FWIW, they have added a lot of missing shortcuts in the last few years. Haven't used Windows Excel in ages, though, so I'm not sure what's still missing. That being said, Excel for Mac has gotten slower in a recent update. And the UI text, which already kinda looked crummy and not very Mac-like, now looks even less Mac-like.

But Excel is the lingua franca of business, so I keep on using it.

Re: the text; I think they're going for a consistent visual design language with the iOS apps - for better or worse.

I haven’t researched recently, but Excel used to run on a single core on the Mac. So any decent sized file would cause tremendous issues. I used to run Windows via Parallels just to use the Windows version of Excel.

Edit: it looks like multi threads were introduced in January 2018 [0].

[0] https://excel.uservoice.com/forums/304933-excel-for-mac/sugg...

They’ve been going back and forth between using the same codebase and separate codebases since the 90s.

Can I get a source on that? Looks like they haven't had a shared codebase in almost 20 years.

I did say since the 90s and Word 6 was the last version they released until Word ‘98


Word 6.0, launched in 1993, is widely considered to be the worst version of Word ever for the Mac, as it was based on the same codebase as Word 6.0 for Windows. That meant that it looked and worked more like Windows software than a Macintosh program. Mac users were so up in arms that Microsoft actually released a Word 5.1 downgrade to unhappy Word 6.0 owners.

It was five years before Microsoft unleashed another version of Word for the Mac,

PSA: iTunes gift cards can usually be had for a discount (generally 15%, maybe more) so you can save some $ with this move.

Are you saying you can buy $100 iTunes gift cards for $85 dollars? That's kinda sketchy....

There are a lot of deals like that from time to time and it's not sketchy.


Thanks, i had no idea.

I assumed this was similar to Amazon cards in the UK ie a great way to quickly move money off a stolen credit card with only a 20-30% laundering cost.

Very pleased to be able to download just Microsoft Word from the store. It does seem snappier than the previous version. Sidenote, I use MS Word for one thing only, and that's Chinese homework. Are there any other word processors that do Pinyin well? I'll pay.

Can you pay to use the app for only one or two months? Or does it requiring subscribing and cancelling?

You have to subscribe and then unsubscribe manually. Apparently the Mac App Store version only offers yearly subscriptions, but the iOS version still offers monthly options so you can use your phone if you personally don’t want to pay through Microsoft’s store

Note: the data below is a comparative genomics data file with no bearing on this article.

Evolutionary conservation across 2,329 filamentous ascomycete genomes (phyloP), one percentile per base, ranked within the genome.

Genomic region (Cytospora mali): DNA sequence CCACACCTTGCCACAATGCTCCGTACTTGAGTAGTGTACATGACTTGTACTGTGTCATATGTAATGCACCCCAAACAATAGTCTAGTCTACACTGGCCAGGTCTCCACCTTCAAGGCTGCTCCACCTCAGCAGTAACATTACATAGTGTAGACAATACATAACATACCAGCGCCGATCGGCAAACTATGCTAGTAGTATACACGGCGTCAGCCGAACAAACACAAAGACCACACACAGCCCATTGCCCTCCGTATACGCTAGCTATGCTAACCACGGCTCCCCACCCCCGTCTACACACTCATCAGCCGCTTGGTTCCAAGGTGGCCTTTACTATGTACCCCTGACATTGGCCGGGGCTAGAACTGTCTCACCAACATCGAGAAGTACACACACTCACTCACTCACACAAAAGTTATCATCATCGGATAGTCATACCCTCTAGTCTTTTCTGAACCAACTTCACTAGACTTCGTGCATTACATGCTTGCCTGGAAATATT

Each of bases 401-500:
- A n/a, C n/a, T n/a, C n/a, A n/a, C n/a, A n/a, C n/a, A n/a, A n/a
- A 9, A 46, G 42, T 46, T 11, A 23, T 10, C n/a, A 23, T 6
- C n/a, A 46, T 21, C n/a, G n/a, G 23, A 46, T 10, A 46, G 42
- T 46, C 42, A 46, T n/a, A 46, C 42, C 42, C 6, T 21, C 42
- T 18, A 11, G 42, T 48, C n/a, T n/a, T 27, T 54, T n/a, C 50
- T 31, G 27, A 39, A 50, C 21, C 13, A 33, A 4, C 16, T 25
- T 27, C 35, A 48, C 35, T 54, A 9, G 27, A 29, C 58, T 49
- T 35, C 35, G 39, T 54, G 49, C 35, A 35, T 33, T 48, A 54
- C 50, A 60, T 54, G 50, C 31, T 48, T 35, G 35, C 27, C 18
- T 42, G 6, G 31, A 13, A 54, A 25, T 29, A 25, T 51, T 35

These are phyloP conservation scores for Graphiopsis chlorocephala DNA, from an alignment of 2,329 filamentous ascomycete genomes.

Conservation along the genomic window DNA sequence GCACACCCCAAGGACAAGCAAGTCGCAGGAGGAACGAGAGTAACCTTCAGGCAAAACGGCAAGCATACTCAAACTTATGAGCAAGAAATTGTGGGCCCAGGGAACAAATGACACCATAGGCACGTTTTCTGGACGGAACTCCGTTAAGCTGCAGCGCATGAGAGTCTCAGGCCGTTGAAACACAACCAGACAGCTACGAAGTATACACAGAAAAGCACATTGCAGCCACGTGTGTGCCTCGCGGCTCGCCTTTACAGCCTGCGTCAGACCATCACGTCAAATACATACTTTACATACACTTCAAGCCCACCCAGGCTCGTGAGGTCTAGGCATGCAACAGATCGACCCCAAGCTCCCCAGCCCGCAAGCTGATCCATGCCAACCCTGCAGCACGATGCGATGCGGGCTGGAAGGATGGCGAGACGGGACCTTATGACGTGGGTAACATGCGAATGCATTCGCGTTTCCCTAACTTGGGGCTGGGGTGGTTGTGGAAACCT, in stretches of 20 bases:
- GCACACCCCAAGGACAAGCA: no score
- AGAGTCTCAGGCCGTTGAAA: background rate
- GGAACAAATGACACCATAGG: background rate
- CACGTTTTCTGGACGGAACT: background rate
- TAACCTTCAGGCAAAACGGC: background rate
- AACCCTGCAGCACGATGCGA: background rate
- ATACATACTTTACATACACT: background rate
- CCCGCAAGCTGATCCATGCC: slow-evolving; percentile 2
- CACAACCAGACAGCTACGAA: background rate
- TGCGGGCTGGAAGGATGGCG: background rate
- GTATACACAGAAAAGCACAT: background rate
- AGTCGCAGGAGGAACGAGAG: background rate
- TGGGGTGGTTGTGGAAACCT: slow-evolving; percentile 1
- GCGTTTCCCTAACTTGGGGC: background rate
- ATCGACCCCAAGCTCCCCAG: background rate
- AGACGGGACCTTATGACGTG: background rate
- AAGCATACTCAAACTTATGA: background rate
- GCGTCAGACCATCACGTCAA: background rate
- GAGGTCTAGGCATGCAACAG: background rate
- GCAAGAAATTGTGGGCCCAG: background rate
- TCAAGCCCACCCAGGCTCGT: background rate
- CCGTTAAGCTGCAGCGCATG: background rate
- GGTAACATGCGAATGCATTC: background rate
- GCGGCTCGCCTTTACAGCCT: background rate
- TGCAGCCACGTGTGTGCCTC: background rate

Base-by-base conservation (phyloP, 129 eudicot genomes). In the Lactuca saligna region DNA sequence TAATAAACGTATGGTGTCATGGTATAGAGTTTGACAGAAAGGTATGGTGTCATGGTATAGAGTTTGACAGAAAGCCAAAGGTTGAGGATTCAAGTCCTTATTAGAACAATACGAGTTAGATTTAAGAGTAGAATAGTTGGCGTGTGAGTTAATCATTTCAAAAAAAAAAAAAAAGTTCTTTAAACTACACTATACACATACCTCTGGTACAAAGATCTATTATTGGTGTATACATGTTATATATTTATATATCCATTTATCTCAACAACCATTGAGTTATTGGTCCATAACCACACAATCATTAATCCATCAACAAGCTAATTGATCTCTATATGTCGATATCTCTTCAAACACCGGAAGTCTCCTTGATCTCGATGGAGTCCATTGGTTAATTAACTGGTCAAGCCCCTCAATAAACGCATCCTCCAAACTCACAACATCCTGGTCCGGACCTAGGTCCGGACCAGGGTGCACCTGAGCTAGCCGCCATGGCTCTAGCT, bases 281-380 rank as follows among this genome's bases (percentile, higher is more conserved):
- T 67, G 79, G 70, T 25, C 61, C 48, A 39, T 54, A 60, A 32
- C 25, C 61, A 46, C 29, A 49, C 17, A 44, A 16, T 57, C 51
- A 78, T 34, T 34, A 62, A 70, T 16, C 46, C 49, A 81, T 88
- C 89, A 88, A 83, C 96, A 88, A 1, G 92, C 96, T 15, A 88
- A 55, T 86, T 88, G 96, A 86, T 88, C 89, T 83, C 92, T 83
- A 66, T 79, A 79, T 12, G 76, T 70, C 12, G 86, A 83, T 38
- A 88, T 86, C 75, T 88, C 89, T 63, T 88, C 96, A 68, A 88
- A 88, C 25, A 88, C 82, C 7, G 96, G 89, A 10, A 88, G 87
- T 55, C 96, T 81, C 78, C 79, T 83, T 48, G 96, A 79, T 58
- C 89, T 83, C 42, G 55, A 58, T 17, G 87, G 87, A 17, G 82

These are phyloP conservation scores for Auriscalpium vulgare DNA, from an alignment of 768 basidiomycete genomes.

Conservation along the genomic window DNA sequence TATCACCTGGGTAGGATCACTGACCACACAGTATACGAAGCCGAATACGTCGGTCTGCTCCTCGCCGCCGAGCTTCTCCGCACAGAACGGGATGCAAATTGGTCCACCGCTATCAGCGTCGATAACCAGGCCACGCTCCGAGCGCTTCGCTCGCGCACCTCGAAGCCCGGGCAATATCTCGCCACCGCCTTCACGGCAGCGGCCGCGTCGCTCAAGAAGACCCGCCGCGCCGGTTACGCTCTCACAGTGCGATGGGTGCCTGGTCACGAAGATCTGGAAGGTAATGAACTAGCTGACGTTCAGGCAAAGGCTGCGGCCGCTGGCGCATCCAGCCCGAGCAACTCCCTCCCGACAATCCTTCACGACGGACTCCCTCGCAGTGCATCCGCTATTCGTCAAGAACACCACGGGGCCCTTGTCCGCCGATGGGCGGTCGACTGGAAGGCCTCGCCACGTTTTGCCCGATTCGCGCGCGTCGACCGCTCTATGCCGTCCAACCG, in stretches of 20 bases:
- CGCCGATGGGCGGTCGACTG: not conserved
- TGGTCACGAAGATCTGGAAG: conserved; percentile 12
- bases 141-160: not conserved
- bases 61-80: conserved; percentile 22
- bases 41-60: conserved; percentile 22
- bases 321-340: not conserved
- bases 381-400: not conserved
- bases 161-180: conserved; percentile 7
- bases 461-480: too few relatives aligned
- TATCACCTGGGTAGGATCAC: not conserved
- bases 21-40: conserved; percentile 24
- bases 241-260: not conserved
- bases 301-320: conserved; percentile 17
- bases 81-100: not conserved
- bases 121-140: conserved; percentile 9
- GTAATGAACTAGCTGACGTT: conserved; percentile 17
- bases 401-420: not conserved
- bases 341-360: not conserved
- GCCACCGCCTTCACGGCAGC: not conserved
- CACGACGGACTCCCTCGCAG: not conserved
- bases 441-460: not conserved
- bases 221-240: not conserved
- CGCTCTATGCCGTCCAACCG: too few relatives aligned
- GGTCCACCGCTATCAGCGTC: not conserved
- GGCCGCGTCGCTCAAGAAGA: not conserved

Thank you for documenting the fine print.

Office 365 offers month-to-month or annual subscriptions.

You have to purchase a subscription, but you can cancel at any time.

If you purchase an in-app subscription through the App Store with your Apple ID, the only option is a yearly subscription.

If you purchase a subscription directly from Microsoft's website, you can purchase either a yearly or monthly subscription.

The yearly subscription costs the same in both cases, and is cheaper unless you only want to use the app for a few months.

> The yearly subscription costs the same in both cases,

Is this through in-app purchases? It would seem counterintuitive to let Apple take 30% from the yearly subscription if they've gotten away with distributing outside the app store for so long. (but they may have a special revenue share agreement)

That's how it has always been. If a company acquires a new subscription through the App Store then Apple processes the subscription and takes 30% the first year and 15% of each subsequent year. Apple doesn't claim any percentage of subscriptions acquired outside of the App Store.

If Microsoft acquires a new user and subscription through the App Store then Apple is entitled to their cut. If Microsoft acquires a new subscription organically outside of the App Store then Apple is obviously not entitled to a cut.

If Microsoft doesn't want the ability to acquire new subscriptions through the App Store (and pay Apple for it) then that's their prerogative, but right now that's not the case.

Some universities offer basic Office 365 (Word, PP, Excel) when you are a registered student.

And some non-tertiary (primary/elementary, secondary/high) schools, too.

you can get a trial without paying anything

This very good for Mac admins of any kind of organisation that uses MDM. Finally just push those apps to the users from the server. If Adobe Creative Cloud could be downloaded from the Mac App Store it would be perfect.

Now I use homebrew to install lots of software and fonts internally.

Is it sandboxed?

Apparently, though it seems to have been granted quite a few exceptions:

  $ codesign -d --entitlements - /Applications/Microsoft\ Word.app/
  Executable=/Applications/Microsoft Word.app/Contents/MacOS/Microsoft Word